John H. wrote:
>> Reminds me of an old case I read in a layman's classic called "Brain Repair"
> (layman because non-technical but bloody good read).
>> A chap fluent in French and German suffered a stroke and lost the ability to
> speak German, his natural language. However, he could still speak French.
> The only reasons the docs could establish was that at the time the man was
> in a deep love affair with a French woman!
I worked with a man post-brain injury who had spoken both Dutch and
English prior to the injury (his first language was Dutch; he moved to
the USA when he was 7 years old and quickly learned English). During
his initial recovery period, he spoke and understood only Dutch. He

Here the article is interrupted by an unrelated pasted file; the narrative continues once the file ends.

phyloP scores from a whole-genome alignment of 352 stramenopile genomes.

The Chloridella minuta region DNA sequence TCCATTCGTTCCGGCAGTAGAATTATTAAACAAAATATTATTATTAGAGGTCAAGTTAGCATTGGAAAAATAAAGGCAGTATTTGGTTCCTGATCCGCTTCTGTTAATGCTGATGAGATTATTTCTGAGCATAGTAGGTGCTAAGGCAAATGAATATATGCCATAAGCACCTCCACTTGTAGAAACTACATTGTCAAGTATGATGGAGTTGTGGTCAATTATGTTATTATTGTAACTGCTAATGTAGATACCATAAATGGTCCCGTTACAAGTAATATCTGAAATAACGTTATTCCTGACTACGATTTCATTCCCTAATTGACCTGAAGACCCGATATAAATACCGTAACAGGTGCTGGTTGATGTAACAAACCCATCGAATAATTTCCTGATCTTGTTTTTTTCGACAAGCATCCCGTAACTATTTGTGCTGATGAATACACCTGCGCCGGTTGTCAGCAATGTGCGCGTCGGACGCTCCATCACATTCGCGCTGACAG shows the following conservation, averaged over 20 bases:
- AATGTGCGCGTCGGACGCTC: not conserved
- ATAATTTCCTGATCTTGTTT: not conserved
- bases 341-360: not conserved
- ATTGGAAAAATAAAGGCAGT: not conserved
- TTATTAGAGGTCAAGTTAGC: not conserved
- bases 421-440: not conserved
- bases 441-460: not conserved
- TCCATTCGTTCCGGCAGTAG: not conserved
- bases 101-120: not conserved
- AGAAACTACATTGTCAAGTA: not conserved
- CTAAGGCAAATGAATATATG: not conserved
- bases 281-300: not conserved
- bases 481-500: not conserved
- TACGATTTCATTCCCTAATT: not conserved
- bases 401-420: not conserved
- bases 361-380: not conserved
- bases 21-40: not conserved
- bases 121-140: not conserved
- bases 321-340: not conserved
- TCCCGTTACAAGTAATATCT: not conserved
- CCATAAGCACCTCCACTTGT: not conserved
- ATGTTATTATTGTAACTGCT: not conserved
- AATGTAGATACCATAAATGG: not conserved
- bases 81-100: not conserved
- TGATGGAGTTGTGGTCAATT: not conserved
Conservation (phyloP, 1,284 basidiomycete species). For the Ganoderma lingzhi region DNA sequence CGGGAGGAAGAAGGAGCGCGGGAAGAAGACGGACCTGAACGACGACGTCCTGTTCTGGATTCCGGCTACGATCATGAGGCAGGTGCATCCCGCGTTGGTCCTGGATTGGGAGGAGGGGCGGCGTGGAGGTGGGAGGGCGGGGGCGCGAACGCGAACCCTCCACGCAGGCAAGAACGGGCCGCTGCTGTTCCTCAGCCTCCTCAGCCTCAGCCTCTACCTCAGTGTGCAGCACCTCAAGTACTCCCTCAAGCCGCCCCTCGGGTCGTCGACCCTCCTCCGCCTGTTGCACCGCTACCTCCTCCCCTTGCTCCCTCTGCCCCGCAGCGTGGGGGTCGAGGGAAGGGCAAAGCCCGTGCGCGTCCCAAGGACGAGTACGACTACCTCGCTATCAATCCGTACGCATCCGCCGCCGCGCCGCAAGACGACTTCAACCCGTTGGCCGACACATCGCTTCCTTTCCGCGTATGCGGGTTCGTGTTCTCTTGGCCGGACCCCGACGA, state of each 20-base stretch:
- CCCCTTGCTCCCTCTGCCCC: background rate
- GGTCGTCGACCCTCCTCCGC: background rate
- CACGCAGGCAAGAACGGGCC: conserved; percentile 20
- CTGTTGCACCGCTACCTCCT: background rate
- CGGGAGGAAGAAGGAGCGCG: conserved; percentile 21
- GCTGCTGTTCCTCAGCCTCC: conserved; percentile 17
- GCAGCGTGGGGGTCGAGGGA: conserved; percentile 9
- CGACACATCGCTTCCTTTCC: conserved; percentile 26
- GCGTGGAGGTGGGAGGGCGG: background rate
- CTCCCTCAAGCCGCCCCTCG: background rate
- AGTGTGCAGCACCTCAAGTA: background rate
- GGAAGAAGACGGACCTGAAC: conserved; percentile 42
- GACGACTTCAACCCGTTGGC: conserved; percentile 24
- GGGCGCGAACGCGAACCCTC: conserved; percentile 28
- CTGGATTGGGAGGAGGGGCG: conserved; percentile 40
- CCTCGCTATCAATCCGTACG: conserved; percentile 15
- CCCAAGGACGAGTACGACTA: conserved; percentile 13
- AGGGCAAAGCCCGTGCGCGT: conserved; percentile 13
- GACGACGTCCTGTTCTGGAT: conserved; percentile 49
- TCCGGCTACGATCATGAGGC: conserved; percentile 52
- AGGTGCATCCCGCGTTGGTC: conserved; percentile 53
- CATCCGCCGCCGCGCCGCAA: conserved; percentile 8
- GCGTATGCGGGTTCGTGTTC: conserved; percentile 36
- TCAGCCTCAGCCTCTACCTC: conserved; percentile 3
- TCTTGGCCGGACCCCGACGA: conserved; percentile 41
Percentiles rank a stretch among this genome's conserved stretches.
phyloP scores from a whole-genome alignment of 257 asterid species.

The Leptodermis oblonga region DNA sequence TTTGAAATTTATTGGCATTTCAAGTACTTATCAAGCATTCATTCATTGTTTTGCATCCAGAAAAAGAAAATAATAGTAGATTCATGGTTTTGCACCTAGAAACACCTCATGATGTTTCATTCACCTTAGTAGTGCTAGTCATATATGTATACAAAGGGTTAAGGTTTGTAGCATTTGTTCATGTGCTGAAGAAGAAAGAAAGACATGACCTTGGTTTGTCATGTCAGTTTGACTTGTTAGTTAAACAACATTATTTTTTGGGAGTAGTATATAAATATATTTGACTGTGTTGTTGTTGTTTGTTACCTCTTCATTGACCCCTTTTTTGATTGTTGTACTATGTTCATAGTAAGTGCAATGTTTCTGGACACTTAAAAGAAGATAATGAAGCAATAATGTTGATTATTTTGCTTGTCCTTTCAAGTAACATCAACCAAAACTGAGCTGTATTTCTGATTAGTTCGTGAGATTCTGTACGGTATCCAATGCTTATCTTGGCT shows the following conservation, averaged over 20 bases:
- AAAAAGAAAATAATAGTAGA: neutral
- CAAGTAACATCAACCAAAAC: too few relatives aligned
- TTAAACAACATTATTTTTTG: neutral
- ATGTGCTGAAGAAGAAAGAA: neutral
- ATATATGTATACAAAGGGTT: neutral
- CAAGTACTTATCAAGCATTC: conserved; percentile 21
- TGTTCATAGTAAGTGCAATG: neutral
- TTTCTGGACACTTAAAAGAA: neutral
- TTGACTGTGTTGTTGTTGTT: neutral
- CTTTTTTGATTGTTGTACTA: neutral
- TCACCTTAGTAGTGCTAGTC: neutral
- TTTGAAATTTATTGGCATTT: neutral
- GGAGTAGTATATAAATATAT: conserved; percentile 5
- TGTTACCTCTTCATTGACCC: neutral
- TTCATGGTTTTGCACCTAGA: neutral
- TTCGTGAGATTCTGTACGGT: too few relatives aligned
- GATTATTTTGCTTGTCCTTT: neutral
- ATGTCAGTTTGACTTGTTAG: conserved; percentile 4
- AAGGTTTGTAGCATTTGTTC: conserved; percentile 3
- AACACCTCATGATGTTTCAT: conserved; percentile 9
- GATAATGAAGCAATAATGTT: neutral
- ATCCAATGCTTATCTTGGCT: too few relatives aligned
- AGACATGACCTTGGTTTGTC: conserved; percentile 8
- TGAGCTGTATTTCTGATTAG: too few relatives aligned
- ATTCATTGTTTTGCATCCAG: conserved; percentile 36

then progressed to understanding English and speaking it with a thick
Dutch accent. From there he progressed to speaking English as he had
immediately prior to his accident, with a thick New Jersey accent!
>> John H.
> "Larry Brash" <lbrash at ozemail.com.au> wrote in message
> news:3E86B47A.76F8943E at ozemail.com.au...> > "John H." wrote:
> > >
> > > 30/03/03 6:13pm
> > >
> > > An unusual case of sundown syndrome subsequent to a traumatic head
> > > Duckett S Brain Inj 1992 Mar-Apr 6:189-91
> > >
> > > BROWSE: Brain Inj
> > > Abstract
> > > An unusual case of sundown syndrome is here reported, in which a
> > > patient would involuntarily change languages at sunset.
> > Fascinating...
> > More mundanely, I recall a dementing patient of German origin losing his
> > ability to speak English one week prior to admission. It never returned,
> > of course.
> > --
> > Larry Brash